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Back to normal

We’re beginning to pull ourselves back together here in San Diego after a very long, nerve-jangling week. For those of us who live a reasonable distance from last week’s fires, life has gotten back to normal pretty quickly. Students have returned to school, and Qualcomm stadium, which served as the county’s largest evacuation center, is back to hosting football games. In my neighborhood, folks are brushing a little ash off their Halloween pumpkins, washing their cars, and enjoying a cool autumn breeze.

In a way, it’s too bad that we’ve regained our equilibrium quite so quickly. Don’t get me wrong: I’m thrilled the fires are nearly contained and that people have been able to return to their homes! But there is something precious about the moments when a disaster is unfolding, when everyone seems to rise to the occasion and show their best selves. For days it seemed, last week, no one in San Diego had a bad word to say about anyone else. But today, that part of life has returned to normal, too. People are taking the opportunity to pat themselves on the back for all the good works they did down at Qualcomm, while simultaneously taking the opportunity to complain about the “opportunistic homeless deadbeats” who took advantage of the free food by posing as evacuees. On the other end of the spectrum are the growls about all those self-serving local politicos who scrambled for photo-ops with visiting dignitaries (mostly with governor Arnie, not so much the president).

And Mercury retrograde continues to work its mischief, too. Jonny volunteered for an information hotline over the weekend and on Saturday night they began receiving calls from residents of a community very close to an evacuation area. The callers were alarmed because they were smelling smoke and they thought the fires had reignited. But as it happens, it was just that the winds that blew smoke and ash out over the Pacific last week have done a 180, and the air that’s blowing back toward us smells exactly like a fireplace after you’ve doused it with water.

As one reader noted at the end of one of my recent blog entries about the fires, these fires began with Mercury retrograde at the same degree it occupied at the beginning of the last big firestorm in 2003. She didn’t feel we’d learned much from that previous disaster, and in many ways – the county’s overdevelopment, in particular – I agree. But in terms of handling the crisis, the county seems to have pulled through pretty well, all things considered. So is it really too much to hope that, just for a brief while, maybe, the screeching heads on the radio and tv could set aside their squabbling and savor the gratitude and kindness of those days? Do the winds of discourse have to change back to their old direction, blowing fetid, nasty, acrid-smelling invective with them?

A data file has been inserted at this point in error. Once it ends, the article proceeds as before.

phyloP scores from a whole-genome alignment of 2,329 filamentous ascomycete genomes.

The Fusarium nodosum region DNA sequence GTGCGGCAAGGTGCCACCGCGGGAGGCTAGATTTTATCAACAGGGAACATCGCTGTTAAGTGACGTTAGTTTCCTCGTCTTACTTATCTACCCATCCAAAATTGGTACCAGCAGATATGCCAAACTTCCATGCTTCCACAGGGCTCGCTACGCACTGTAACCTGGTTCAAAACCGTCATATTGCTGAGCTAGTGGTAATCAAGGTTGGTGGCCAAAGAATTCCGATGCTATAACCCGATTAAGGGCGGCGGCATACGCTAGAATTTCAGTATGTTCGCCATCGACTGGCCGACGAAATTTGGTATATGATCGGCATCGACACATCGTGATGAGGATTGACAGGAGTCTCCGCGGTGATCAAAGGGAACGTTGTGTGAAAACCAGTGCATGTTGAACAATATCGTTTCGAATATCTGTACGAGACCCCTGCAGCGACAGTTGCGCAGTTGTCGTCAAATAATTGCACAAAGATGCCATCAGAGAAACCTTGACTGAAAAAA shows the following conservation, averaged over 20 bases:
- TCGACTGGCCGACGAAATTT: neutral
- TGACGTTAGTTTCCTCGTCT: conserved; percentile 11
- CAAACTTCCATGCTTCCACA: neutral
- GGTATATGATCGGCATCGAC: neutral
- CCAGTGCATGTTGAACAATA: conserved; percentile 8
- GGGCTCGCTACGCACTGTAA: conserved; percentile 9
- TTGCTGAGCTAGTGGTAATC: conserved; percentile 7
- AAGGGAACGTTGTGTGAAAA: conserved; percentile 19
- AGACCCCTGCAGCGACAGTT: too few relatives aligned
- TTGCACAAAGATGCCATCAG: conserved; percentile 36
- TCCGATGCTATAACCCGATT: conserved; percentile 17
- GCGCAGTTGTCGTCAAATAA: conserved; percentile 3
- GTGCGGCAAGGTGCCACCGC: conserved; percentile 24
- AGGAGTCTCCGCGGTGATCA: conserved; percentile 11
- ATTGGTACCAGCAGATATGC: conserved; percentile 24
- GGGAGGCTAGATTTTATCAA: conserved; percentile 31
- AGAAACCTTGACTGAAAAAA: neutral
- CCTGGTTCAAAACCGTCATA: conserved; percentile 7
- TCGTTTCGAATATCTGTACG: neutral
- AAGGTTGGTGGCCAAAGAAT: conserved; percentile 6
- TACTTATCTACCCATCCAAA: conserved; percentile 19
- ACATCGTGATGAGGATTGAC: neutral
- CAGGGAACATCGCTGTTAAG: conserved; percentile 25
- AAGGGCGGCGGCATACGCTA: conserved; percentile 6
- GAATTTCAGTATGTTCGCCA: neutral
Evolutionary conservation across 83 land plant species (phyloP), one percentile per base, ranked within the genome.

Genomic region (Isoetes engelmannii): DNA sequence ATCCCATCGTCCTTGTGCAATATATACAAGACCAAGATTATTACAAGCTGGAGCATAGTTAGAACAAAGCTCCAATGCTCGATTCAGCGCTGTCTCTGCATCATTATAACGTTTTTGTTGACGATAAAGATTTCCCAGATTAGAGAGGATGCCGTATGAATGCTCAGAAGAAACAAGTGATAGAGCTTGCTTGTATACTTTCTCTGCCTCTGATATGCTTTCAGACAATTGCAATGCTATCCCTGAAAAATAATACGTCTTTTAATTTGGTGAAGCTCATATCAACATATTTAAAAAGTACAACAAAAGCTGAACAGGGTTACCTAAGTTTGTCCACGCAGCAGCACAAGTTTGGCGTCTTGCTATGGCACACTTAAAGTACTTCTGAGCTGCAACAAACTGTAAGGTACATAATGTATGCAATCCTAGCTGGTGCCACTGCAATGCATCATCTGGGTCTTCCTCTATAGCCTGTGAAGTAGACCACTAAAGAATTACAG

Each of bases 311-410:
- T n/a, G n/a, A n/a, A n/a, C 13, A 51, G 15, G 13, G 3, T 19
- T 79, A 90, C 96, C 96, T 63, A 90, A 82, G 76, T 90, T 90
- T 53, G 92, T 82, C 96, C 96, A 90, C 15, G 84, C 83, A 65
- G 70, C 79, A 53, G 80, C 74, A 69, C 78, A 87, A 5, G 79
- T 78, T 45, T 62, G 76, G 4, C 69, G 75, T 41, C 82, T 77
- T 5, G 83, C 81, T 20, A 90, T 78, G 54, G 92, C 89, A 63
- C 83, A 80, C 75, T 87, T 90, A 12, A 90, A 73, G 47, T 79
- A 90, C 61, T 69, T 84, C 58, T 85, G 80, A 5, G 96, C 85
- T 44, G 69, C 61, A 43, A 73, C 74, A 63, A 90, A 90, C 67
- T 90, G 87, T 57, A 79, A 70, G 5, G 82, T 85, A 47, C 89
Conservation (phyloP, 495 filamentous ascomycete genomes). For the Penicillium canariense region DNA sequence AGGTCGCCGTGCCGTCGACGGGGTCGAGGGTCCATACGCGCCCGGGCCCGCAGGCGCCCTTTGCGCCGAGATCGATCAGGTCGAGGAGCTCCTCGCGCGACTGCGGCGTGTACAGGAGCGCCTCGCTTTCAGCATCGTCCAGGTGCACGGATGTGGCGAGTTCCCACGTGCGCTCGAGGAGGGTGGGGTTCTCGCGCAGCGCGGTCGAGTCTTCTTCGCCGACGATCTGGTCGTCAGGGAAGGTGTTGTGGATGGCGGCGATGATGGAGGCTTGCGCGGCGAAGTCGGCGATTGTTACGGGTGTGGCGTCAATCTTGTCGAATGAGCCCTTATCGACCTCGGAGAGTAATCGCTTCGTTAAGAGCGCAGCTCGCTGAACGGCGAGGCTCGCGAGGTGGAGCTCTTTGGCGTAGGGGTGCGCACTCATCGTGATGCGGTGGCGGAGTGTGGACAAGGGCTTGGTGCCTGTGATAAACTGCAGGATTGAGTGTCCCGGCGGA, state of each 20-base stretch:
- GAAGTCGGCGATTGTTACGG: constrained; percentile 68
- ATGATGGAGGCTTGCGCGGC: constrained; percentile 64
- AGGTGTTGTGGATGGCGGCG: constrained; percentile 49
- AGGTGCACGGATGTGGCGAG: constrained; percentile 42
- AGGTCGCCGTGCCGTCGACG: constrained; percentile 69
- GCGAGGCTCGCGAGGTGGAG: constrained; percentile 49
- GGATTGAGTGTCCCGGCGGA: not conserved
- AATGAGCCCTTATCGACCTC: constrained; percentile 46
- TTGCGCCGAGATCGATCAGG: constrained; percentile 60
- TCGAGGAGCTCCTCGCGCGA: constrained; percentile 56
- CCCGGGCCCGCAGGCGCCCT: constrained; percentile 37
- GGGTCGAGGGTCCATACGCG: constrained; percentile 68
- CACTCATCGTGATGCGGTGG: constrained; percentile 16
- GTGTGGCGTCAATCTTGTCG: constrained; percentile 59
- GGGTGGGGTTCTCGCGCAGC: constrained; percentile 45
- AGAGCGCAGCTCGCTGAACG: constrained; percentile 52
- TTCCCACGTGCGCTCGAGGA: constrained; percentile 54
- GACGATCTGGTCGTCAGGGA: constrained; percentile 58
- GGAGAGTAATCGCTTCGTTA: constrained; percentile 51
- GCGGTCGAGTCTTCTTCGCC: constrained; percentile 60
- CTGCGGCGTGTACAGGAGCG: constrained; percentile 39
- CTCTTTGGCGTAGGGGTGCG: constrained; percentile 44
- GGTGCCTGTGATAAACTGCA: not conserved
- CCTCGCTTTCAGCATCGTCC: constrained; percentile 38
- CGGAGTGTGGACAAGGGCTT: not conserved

So what I would like to say is, simply, thank you. Thank you to the firefighters who were the true heroes of this ordeal, some of them working literally for days at a time with no sleep at all. Thank you to the county, state, and federal officials who pulled together, however imperfectly, whatever their motivation, to minimize the loss of life and danger to property. Thank you to all of my neighbors who manned hotlines, who looked after displaced animals, and made sure folks who’d left their homes in the dead of night at least had a cot to sleep on and something to eat for breakfast. And thanks to my sensitive and compassionate faraway friends and readers who took the time to write and express their concern. I’m just fine, but there are a lot of people in this county who are suffering, so please send them your thoughts and love.

3 comments to " Back to normal "

  • p&pp

    I’m so glad you’re ok! Thanks for the update.

  • I don’t know if I told you, but Anthony Louis recently did a free horary reading for me. When I tried to pay him, he asked me to donate to a charity. I’m thinking there’s probably one or several for victims of the fires, yes?

    I’m so glad they were able to contain the fires as well as they did, all things considered. On NPR, they interviewed a guy who’d not lost his house yet all his neighbors did — apparently in good part due to the fact that he’d cleared out all the inappropriate vegetation around his home. But there he was, watering down his neighbor’s roof, trying to save it.
    I think there was an enormous amount of heroism that good people tend to downplay in themselves.

    And, of course, I’m glad you’re okay! 😀

  • I am so glad you are ok!

    The fires looked so scary and unreal on the TV!

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